Wouldn’t it be nice to have a crystal ball? Or some advice from your future self? To have some way of knowing which decisions are the right ones, and at which time to make them. We always seem to say to ourselves, “If only I knew then, what I know now.”
Truth is, that it’s hard to navigate many decisions in life, some more than others. One such decision is how and when to handle the transition of the loved one into Memory Care. For those of us working in long-term care, many have a direct connection to Alzheimer’s Disease or related dementia. Our founder, Jerry Erwin, is connected to Alzheimer’s through his mother, Margaret, whose experience inspired him to found JEA Senior Living and focus on serving those affected by memory loss.
These personal connections mean that our team can empathize with families and provide solutions to the unique challenges of caring for elderly parents and loved ones at home. When considering senior care advisors, home care agencies, and community aged care packages, all of the logistics can be overwhelming. Our team is here to help families navigate this unfamiliar and sometimes challenging process, of moving a loved one into a memory care community.
But how can you recognize that a loved one needs to be placed in a Memory Care community? To help with this, we’ve prepared a checklist and cost comparison tool which will allow you to identify whether a loved one would be a good fit for a Memory Care community. This checklist reviews the following and will help assist in your decision making:
- Orientation and Recognition
- Tasks and Ambulation
- Fear and Anxiety
- Personal and Dietary
- Depression and Aggressiveness
Orientation and Recognition
Does your loved one struggle to remember recent events or even significant milestones from their past? Do they frequently forget which day it is, or lose awareness of the time of day? These are examples of challenges with orientation or the reference of using surroundings to find one’s relative position. For those who struggle with declining orientation, they may even wander or get lost from their lack of awareness of their surroundings.
If a loved one starts to lose the ability to identify their surroundings like, which home is theirs, or which neighborhood they live in, this could be a sign of lack of recognition. Those affected by memory loss can even decline to the point of losing the ability to recognize familiar people like friends and family members.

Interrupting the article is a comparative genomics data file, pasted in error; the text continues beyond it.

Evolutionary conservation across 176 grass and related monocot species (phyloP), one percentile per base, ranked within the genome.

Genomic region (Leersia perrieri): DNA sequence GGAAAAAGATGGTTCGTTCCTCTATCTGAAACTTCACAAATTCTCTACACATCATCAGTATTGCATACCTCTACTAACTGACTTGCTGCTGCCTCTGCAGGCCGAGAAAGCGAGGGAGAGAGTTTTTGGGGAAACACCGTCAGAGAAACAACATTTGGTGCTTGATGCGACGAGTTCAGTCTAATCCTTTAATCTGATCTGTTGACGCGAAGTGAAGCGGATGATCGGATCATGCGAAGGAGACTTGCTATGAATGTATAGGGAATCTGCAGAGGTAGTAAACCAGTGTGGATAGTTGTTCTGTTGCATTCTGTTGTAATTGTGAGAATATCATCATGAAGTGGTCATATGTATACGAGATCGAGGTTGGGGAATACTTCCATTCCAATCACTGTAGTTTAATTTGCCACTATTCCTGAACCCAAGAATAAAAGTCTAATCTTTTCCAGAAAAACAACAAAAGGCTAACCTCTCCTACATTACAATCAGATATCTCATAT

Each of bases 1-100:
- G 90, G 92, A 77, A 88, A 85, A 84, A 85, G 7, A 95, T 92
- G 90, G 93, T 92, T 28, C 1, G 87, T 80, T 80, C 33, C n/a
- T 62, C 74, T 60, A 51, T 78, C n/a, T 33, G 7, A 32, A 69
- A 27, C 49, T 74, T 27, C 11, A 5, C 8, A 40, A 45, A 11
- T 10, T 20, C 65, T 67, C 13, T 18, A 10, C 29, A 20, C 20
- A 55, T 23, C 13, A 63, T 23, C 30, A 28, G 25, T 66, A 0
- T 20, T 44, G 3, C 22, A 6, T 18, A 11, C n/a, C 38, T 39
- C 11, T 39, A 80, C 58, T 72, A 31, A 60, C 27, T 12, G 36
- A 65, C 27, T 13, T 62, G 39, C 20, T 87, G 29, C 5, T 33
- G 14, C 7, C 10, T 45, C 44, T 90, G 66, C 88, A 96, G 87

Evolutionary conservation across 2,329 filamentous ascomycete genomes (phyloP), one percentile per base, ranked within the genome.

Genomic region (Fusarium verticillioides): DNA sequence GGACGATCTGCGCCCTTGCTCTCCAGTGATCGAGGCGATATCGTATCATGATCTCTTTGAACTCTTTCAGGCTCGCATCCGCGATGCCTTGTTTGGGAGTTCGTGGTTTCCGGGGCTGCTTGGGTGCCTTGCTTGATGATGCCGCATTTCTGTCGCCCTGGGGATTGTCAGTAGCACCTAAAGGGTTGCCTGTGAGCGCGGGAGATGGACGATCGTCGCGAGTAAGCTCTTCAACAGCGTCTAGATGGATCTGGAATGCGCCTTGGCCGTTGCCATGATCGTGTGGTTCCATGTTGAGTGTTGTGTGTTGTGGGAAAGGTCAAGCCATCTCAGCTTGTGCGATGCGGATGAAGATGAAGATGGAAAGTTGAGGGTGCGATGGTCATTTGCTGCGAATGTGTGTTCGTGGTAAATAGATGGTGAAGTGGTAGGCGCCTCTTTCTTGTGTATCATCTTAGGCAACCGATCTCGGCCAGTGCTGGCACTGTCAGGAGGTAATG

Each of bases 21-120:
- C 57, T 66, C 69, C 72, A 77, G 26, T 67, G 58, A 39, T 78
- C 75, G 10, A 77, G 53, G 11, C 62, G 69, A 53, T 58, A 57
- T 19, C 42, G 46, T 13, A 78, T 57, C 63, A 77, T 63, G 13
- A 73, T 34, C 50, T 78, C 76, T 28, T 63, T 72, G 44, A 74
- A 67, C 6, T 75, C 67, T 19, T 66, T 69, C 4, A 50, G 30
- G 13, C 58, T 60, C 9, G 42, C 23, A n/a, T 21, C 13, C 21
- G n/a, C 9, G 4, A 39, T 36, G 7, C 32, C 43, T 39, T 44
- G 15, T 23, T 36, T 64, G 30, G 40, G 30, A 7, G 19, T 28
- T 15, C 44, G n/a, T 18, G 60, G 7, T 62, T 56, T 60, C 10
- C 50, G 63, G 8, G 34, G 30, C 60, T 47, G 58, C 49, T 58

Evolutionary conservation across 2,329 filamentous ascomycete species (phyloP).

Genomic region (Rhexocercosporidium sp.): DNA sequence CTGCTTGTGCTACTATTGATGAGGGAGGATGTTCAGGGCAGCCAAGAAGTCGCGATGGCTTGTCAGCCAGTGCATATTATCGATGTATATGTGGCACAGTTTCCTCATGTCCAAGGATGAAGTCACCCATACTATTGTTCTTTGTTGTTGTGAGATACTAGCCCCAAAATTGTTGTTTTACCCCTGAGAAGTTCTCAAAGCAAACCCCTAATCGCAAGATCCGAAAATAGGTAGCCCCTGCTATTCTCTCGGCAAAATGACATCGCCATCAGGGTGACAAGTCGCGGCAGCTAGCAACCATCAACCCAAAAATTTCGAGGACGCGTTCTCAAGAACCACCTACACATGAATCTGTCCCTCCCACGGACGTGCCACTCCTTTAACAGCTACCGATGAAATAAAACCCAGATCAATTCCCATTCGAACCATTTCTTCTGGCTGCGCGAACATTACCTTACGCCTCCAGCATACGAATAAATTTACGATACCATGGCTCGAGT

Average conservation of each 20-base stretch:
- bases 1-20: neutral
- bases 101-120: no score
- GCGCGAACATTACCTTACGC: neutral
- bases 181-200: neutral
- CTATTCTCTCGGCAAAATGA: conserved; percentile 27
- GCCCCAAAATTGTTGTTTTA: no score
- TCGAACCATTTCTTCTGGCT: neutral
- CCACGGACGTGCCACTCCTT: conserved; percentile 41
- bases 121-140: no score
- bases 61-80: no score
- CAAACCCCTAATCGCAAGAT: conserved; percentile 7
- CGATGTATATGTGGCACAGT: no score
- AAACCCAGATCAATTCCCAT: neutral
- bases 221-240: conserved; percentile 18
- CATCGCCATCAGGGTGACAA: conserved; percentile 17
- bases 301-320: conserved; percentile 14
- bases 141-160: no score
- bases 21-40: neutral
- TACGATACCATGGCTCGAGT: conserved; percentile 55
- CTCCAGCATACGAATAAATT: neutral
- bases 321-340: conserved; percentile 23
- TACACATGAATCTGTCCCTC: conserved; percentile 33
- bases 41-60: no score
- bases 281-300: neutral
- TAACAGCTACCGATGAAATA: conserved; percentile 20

Tasks and Ambulation
Does your loved one start things, but forget to finish them? Do they quickly lose focus and get distracted when asked to concentrate on completing a task? Are they unable to follow verbal instructions or directions? Noticing that someone struggles to complete tasks that were routine for them previously, is a strong indication that something is amiss.
More severe signs arise when loved ones may display unusual gait or cadence to their movement. This could be evidenced by shuffling their feet or moving at a faster than usual pace. Some may even begin sitting down inappropriately, or without warning in the middle of walking. These are signs of ambulation issues and may progress to the point of loss of balance and even falls.
Fear and Anxiety
Does your loved one ask the same question over and over again? Are they restless, suspicious, or accusative? Do they see or hear things that are not there?
These anxieties and fears are common with memory loss. The way that the disease process affects the brain can make it difficult for those affected to self-soothe, especially when they are experiencing visual and auditory hallucinations.
Personal and Dietary
Has your loved one lost their social awareness? Do they say or do things that are not always appropriate? Are they also struggling with personal hygiene and bathing? These personal issues can stem from a lack of recognition and orientation.
By not realizing the day or time, it can be difficult to recognize regular patterns and schedules that were previously followed. This can also display in the dietary habits of a loved one through decreased appetite, or even forgetting to eat meals. In later disease stages, it can be common for those affected by memory loss to attempt to eat non-edible items.
Depression and Aggressiveness
Signs of depression may be obvious, or in some cases more subtle. Some of the more obvious signs include crying and being tearful; talking little or not at all; appearing anxious or worried, sad, or depressed. Subtle signs can include spending long periods of time inactive or in isolation and dwelling on the past.
When a loved one is struggling with depression, it can be incredibly difficult to reach them, or connect in ways that were previously meaningful to them. In some cases, residents may even respond with frustration or aggressiveness to those around them.
Aggressiveness can be displayed in many ways, however, a few things to look out for are: hitting, scratching or biting; destroying property or personal belongings; or engaging in dangerous behaviors.
If your loved one is displaying examples of the criteria above, we have prepared a helpful Family Assessment tool that is provided below. This tool can be used to help guide discussions with your family physician and create a roadmap forward. Checking five or more boxes on the Family Assessment indicates that your loved one may benefit from our Memory Care Program. Please also view the Cost Comparison tool, to help compare the costs of in-home care v.s. a Memory Care community.
A better day for both you and your loved one can be just around the corner. Contact us today to learn more.